All Federal buildings including national park buildings and post offices are no-go. Do not carry on school grounds, bars, courtrooms, or the secure areas of jails, airports, or mental facilities. Private property owners can ask you to leave at any time, if you do not, you are guilty of trespass though signage is only valid where you are already prohibited from carrying.
    Thank you!
    I'll be sure to read up a lot more on RCW 9-41

    Quote Originally Posted by kparker View Post
    In addition to the above good advice, I'd say: take a class or two before you purchase! Because you're on a limited budget, it sounds like having to re-buy to get something that really suits you would be a hardship; and while going to a rental range and trying a variety of handguns is (of course*) the best way to approach a purchase, that trying out will be even more meaningful once you have a bit more experience under your belt.

    Here's one source of local training, I'm sure folks here will chime in with others, too: http://www.tacomarifle.org/training.htm

    ---------------------------------------------------------------------------
    *Is that what I did, myself? No, but fortunately I lucked out and still have that original handgun, still shoot and occasionally carry it, but then again I didn't have the advice of experienced people helping me out...
    Absolutely.
    There's no way on earth I'm touching a firearm until I'm being instructed by someone with years of experience.
    I don't want to give the Second Amendment a bad name, after all.

    And I think responsibility is the biggest part of self defense.

    Also, thank you for the link, I'm going to check them out asap.

    Quote Originally Posted by kparker View Post
    I don't want a gun that I need shoot more than once when lives are in danger

    Well, you're really pretty much ruling out handguns, then.
    I don't think that's true.

    I have two very close friends that saw active combat in the military, one in Viet Nam and one who had two tours in 06-08 and 08-10.
    My pal from Nam, when I approached him, told me that a .45 caliber..? can easily stop an attacker dead in their tracks, and that I should look into getting one.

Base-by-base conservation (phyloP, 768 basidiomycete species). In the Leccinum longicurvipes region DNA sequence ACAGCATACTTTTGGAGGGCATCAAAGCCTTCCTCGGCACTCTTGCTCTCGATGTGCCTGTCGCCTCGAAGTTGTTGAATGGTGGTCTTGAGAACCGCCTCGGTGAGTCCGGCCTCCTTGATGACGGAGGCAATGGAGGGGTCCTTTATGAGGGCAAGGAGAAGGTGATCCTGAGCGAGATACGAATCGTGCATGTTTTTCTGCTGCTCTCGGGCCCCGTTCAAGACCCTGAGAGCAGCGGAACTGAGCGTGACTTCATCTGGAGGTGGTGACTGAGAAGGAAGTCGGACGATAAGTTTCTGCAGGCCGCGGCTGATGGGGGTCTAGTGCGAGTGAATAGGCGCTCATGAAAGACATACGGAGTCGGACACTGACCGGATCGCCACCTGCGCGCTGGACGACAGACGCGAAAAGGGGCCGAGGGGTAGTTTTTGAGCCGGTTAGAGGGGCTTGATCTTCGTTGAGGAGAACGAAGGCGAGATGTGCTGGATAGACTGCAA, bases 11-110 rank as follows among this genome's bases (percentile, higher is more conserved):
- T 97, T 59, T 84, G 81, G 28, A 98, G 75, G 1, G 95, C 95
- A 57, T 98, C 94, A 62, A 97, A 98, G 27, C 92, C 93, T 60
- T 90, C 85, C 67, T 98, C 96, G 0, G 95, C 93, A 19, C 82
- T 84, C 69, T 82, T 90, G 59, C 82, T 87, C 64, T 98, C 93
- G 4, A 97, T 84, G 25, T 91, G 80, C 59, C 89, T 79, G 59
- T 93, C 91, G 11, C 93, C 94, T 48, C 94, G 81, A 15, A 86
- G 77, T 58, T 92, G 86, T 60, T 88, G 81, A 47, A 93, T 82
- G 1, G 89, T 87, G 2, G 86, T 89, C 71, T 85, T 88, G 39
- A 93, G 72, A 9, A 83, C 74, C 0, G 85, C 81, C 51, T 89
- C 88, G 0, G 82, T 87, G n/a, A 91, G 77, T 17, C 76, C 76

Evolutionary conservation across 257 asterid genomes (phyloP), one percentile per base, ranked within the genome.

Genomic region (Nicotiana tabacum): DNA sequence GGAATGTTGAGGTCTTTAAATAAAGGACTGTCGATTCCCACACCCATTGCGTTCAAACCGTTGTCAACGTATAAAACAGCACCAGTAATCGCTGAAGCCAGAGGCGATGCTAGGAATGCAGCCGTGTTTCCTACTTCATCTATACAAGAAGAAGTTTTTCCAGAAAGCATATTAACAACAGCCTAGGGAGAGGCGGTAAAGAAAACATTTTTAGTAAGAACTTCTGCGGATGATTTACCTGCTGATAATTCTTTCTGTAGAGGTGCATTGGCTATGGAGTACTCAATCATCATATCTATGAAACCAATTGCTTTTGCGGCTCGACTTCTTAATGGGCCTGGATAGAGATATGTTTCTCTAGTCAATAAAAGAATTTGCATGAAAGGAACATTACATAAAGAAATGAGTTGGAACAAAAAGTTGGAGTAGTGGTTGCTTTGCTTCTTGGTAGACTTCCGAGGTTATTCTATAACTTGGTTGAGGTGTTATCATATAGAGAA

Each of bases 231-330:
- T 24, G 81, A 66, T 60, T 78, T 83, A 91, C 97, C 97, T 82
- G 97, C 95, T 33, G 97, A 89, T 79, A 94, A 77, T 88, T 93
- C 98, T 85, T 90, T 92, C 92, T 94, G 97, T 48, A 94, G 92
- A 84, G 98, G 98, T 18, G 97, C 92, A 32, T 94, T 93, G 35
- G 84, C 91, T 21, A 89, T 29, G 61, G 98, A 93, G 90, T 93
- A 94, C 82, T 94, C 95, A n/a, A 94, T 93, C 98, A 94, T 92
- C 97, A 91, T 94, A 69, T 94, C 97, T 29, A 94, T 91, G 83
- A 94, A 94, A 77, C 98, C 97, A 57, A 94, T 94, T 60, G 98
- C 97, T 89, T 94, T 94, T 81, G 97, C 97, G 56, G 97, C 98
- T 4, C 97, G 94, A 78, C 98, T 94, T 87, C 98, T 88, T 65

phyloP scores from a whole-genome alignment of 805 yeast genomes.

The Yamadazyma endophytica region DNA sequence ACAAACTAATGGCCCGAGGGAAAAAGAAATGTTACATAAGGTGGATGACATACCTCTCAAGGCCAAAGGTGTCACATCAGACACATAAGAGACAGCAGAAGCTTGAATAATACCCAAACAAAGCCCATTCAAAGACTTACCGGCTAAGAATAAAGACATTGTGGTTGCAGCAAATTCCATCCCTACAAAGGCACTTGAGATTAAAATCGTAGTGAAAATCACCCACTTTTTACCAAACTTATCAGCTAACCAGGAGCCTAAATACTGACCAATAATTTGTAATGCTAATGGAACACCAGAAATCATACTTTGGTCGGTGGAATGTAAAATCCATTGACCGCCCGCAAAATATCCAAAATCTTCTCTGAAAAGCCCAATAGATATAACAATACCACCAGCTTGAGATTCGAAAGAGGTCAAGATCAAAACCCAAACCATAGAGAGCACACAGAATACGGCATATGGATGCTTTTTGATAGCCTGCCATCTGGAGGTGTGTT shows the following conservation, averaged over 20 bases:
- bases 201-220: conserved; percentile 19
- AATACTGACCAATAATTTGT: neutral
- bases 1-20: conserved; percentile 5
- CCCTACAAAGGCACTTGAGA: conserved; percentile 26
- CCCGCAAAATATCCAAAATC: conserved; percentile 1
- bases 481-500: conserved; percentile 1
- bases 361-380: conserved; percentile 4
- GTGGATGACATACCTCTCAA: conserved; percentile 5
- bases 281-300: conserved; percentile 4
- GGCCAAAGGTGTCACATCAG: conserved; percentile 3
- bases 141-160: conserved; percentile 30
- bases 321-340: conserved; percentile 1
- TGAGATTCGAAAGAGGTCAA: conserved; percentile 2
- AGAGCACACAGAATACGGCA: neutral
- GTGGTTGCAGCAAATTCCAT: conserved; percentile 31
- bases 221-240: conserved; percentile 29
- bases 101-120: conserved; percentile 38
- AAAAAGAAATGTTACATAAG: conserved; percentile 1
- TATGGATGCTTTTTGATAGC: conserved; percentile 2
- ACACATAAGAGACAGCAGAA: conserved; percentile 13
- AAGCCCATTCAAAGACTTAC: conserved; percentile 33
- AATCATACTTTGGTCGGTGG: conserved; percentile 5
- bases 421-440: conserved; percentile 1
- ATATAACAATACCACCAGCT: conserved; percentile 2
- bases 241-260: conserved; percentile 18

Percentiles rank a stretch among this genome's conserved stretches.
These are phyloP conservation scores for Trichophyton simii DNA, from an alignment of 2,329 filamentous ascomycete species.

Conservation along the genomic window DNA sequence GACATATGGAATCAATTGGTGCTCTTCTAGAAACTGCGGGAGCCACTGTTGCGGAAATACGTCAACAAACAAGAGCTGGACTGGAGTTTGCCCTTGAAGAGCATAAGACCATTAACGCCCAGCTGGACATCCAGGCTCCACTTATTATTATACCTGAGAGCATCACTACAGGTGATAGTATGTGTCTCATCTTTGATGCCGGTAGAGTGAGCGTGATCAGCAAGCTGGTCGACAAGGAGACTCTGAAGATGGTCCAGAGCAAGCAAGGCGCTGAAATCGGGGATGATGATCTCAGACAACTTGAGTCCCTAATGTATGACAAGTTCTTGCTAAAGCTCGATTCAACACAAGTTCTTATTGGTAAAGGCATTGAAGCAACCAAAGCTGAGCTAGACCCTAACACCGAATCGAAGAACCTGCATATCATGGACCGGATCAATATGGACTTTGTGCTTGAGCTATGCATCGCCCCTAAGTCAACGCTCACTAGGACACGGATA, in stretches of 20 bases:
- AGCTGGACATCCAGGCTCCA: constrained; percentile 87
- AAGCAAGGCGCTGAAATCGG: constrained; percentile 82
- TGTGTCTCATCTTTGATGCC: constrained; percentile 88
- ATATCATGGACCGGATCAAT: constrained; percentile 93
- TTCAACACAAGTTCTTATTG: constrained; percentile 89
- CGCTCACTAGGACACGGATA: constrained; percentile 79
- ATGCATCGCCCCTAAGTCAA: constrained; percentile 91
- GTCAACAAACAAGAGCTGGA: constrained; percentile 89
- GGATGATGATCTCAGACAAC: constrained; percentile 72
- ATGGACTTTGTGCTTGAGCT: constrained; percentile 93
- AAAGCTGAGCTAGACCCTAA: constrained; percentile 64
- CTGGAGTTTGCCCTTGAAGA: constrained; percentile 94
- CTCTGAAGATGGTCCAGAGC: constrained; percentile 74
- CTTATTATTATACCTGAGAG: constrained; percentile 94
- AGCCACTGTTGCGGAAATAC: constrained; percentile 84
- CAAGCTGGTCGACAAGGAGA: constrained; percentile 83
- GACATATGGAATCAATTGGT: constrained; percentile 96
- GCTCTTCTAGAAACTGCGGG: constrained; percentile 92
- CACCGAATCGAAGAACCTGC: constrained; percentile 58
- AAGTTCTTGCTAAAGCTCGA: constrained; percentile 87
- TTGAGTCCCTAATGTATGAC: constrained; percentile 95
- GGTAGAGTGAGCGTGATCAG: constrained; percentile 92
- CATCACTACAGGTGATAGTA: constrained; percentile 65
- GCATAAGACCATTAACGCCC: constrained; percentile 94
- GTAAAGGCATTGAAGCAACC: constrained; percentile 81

And then my pal from Iraq / Afgan has told me that I should just get ruger 101?
    The exact name escapes me, in all honesty.

    But again, this is heresay, and I'm certain you're a lot more experienced than I am, so I won't argue that point.

  6. #6
    Regular Member LkWd_Don's Avatar
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    First off, Welcome to the forum!

    Quote Originally Posted by Sandwich View Post
    I'll be sure to read up a lot more on RCW 9-41

    There's no way on earth I'm touching a firearm until I'm being instructed by someone with years of experience.
    I don't want to give the Second Amendment a bad name, after all.

    And I think responsibility is the biggest part of self defense.

    My pal from Nam, when I approached him, told me that a .45 caliber..? can easily stop an attacker dead in their tracks, and that I should look into getting one.
    Sounds like you will be well on your way to responsible ownership.

    As for what is the right firearm for you, that is something that actually only you can answer in time with experience.

    Different people have differing size's of hands, strengths, etc.. so you may find different pistols/revolvers comfortable to you than others might suggest and I have found that most people are most accurate with what they find most comfortable. Something that may impact upon your shooting accuracy is knowing which of your eyes are dominant. I saw where you stated you are left handed but that is not a given that your left eye will be dominant, if it is great, shoot left handed, but if you have a right dominant eye, I would suggest that you learn to shoot right handed and therefore carry on the right.

    Best to you.
    Lets Unite and REMIND our Government that WE are the source of their authority and that WE demand our Rights be returned, Unabridged, Non-infringed, without denial or disparagement. The faults of a few, reflect badly on many, I therefore do not suggest anyone support WAC. My EDC is either a H&K USP .40 or a Taurus 689 .357 filled with Snake Loads

  7. #7